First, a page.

lots of confusion. Basically, colour has temperature. To quote DPReview, "Normally our eyes compensate for lighting conditions with different color temperatures. A digital camera needs to find a reference point which represents white. It will then calculate all the other colors based on this white point. For instance, if a halogen light illuminates a white wall, the wall will have a yellow cast, while in fact it should be white. So if the camera knows the wall is supposed to be white, it will then compensate all the other colors in the scene accordingly.


    Most digital cameras feature automatic white balance whereby the camera looks at the overall color of the image and calculates the best-fit white balance. However these systems are often fooled especially if the scene is dominated by one color, say green, or if there is no natural white present in the scene."

    The custom WB feature allows you to 'manually' set the white point for the camera. You can use anything that you know is white (piece of paper, back of someone's t-shirt), and shoot that white object under the ambient lighting conditions. The camera will then then use that shot as reference for determining how the rest of the scene should look under those lighting conditions. So, no, there is no 'correct whiteness'. Don't shoot CWB under sunlight, and then proceed to shoot your scenes indoors under fluorescent lights, totally defeats the purpose of CWB. Plenty of info on the web, and much more detailed than what I can write here. 2 links below, please do a serach for the rest.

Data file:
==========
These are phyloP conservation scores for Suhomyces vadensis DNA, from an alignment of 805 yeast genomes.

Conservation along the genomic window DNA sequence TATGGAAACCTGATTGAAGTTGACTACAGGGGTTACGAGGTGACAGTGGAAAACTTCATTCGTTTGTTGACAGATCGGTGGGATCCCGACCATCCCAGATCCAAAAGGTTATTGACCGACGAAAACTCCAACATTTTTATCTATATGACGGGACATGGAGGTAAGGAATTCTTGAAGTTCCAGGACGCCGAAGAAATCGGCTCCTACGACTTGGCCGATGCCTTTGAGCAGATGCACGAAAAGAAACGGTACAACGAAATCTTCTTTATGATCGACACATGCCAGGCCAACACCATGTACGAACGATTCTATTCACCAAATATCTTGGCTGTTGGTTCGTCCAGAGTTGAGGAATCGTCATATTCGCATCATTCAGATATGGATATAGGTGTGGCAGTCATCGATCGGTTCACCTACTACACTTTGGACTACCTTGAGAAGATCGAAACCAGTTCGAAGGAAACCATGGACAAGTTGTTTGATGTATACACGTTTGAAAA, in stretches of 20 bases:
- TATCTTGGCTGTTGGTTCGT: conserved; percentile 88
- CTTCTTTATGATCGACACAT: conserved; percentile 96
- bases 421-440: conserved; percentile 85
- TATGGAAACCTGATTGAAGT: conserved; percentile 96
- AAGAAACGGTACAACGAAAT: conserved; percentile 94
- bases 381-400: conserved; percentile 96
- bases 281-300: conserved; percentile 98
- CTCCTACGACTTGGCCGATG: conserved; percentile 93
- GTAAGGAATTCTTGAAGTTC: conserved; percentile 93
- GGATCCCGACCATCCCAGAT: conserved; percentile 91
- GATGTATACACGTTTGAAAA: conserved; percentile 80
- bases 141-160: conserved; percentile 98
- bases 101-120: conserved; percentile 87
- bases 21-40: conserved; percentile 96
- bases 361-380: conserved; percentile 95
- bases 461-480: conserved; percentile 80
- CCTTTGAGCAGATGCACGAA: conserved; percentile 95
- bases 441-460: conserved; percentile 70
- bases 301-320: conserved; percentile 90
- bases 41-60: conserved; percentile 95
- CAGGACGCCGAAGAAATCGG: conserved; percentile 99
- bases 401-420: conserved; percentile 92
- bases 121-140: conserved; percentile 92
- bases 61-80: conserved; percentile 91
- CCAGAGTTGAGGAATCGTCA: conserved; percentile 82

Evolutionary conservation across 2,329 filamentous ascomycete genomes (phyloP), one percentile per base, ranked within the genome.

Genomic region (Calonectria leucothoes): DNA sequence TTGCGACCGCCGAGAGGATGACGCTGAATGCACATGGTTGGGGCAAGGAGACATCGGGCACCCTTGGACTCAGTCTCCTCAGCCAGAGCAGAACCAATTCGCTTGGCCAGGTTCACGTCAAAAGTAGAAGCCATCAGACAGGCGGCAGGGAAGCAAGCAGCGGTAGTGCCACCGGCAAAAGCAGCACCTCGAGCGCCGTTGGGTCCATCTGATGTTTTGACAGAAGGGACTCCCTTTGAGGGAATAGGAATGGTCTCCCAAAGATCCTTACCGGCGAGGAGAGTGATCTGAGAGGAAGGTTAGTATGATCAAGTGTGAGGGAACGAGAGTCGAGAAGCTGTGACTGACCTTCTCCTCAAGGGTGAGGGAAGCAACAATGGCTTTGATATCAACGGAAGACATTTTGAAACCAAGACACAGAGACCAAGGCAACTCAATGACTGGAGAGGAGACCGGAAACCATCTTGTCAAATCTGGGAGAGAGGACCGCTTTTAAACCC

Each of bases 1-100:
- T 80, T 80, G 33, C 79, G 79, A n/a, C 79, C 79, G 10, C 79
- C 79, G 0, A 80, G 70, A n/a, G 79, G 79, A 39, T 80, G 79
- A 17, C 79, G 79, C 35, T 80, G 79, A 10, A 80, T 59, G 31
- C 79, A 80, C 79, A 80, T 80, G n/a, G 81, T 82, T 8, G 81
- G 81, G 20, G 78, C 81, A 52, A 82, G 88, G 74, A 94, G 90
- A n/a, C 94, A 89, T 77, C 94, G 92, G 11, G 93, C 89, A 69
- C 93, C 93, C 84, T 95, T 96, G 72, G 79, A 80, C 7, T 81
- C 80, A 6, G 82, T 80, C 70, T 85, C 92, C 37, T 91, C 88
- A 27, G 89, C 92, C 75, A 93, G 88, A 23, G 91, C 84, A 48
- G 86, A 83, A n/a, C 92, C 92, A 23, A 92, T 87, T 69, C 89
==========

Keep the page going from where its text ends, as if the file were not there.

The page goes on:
http://www.livingroom.org.au/photolo..._tutorials.php

    http://www.dpreview.com/learn/?/Glos...Balance_01.htm

  7. #7

    Default

    Quote Originally Posted by dkw
    Wow,
    lots of confusion. Basically, colour has temperature. To quote DPReview, "Normally our eyes compensate for lighting conditions with different color temperatures. A digital camera needs to find a reference point which represents white. It will then calculate all the other colors based on this white point. For instance, if a halogen light illuminates a white wall, the wall will have a yellow cast, while in fact it should be white. So if the camera knows the wall is supposed to be white, it will then compensate all the other colors in the scene accordingly.